The online food delivery company’s investment plans have divided the market
Thursday 12 Apr 2018 Author: Lisa-Marie Janes

Shares in takeaway ordering specialist Just Eat (JE.) have dropped from the all-time high of 890p marked in February by more than 20% to 686.6p (6 Mar).

Is this a buying opportunity or is the company’s new investment strategy too risky?

Just Eat generates sales from its online platform, which is used by hungry consumers to find and order takeaway food.



One of Just Eat’s advantages is its asset-light business model, but this will change as the company moves into handling delivery services for restaurants, essentially following in the foot steps of the likes of Deliveroo.

Initially this will involve investment of £50m in delivery services and branding.

The UK, Canada, Australia and New Zealand are the prime targets for delivery services, as well as developing markets.

The move will materially hit earnings before interest, tax, depreciation and amortisation (EBITDA) in 2018 as it absorbs staff and transportation costs. This is anticipated to fall year-on-year from £226m to between £165m and £185m.


JP Morgan Cazenove analyst Marcus Diebel says the delayed move into delivery is bad for Just Eat as Deliveroo and UberEats have taken a significant share of the high/mid-price segment, particularly outside London.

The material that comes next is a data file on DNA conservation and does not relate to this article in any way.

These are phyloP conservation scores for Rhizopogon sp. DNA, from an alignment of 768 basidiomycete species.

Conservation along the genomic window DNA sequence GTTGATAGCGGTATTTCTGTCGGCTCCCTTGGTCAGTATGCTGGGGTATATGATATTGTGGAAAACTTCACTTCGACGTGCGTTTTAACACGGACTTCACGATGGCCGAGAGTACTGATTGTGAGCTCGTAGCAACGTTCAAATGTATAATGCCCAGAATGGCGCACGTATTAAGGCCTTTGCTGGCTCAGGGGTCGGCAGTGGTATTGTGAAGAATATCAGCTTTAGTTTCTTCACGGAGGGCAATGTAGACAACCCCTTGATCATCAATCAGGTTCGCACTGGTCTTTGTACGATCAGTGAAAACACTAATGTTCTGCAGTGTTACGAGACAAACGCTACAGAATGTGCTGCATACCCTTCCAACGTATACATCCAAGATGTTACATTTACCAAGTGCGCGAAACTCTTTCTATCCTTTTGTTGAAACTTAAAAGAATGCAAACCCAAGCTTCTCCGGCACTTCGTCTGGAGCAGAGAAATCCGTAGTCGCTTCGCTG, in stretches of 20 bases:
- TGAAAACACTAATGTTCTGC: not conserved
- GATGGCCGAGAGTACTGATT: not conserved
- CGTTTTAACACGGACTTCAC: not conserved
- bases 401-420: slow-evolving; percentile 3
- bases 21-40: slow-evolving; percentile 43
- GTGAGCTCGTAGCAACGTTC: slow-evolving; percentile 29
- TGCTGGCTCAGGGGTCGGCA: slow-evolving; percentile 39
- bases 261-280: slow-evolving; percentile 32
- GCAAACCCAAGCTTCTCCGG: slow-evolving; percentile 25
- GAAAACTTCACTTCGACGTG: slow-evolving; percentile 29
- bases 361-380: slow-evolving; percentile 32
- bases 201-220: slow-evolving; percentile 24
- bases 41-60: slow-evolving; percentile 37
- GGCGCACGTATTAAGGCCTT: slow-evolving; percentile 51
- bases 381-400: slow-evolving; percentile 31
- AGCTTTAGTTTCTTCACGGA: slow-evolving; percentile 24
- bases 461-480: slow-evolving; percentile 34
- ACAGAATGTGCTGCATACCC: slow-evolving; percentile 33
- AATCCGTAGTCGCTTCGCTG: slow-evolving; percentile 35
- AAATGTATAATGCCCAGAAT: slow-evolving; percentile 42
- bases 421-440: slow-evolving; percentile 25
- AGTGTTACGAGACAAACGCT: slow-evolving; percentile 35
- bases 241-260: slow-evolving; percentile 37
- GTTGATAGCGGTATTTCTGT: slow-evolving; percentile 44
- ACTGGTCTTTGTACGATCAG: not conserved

He argues the company will be exposed to more lower-priced restaurants.

‘Given these developments, the UK is less stable than previously anticipated and we now value the UK at £2.4bn vs. £4bn before,’ comments Diebel.


There are plenty of bulls in support of Just Eat, one of whom is Peel Hunt analyst James Lockyer.

He forecasts adding delivery services will expand the market size from £23bn to £41bn, helping to drive earnings in the future.

Lockyer forecasts sales in 2018 will rise 5% to £717m and climb 8% higher in 2019, but EBITDA is expected to fall 18% in both 2018 and 2019 due to the investment.

We believe Just Eat’s strategic move makes sense but recognise the increased risk in the business that could manifest itself in several ways. The company may need to plug more money into delivery services than expected and there are execution and competition risks.

Just Eat currently trades on 26.7 times earnings per share in 2019, down from 34.6 times in February. We think this is still too expensive until more details are provided on how the delivery services will be rolled out.

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